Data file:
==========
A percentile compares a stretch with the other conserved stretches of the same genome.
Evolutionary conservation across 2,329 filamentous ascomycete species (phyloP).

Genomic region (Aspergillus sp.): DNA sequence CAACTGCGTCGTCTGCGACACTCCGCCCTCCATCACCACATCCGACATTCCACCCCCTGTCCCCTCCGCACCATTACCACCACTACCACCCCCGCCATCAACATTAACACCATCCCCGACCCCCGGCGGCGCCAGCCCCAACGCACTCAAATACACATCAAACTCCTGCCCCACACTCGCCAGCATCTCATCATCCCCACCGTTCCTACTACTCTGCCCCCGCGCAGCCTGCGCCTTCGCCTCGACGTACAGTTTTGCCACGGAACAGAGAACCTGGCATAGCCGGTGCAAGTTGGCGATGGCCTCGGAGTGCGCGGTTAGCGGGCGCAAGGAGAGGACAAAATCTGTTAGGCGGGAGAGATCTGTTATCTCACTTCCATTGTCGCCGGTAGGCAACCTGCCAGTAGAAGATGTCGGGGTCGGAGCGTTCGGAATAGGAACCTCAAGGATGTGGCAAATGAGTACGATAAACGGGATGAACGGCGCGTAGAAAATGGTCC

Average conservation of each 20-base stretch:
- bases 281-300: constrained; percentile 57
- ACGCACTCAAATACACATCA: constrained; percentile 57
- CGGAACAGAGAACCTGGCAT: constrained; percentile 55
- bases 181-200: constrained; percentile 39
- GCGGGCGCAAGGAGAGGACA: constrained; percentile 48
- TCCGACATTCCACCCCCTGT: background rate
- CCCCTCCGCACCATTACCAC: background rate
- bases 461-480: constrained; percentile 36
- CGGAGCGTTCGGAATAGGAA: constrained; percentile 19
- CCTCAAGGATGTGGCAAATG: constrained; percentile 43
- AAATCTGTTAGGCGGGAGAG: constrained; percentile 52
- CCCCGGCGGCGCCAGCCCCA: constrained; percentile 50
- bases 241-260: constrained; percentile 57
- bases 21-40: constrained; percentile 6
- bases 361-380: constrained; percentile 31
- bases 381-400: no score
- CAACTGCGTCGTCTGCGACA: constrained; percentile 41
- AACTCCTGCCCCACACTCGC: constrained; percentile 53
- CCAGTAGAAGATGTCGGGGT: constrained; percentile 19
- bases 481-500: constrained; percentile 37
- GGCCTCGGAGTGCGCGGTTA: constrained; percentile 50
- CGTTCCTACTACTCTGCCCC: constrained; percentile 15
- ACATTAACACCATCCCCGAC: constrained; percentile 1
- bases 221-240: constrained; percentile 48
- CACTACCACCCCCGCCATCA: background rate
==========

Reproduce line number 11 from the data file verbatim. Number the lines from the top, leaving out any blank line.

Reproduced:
- CCCCTCCGCACCATTACCAC: background rate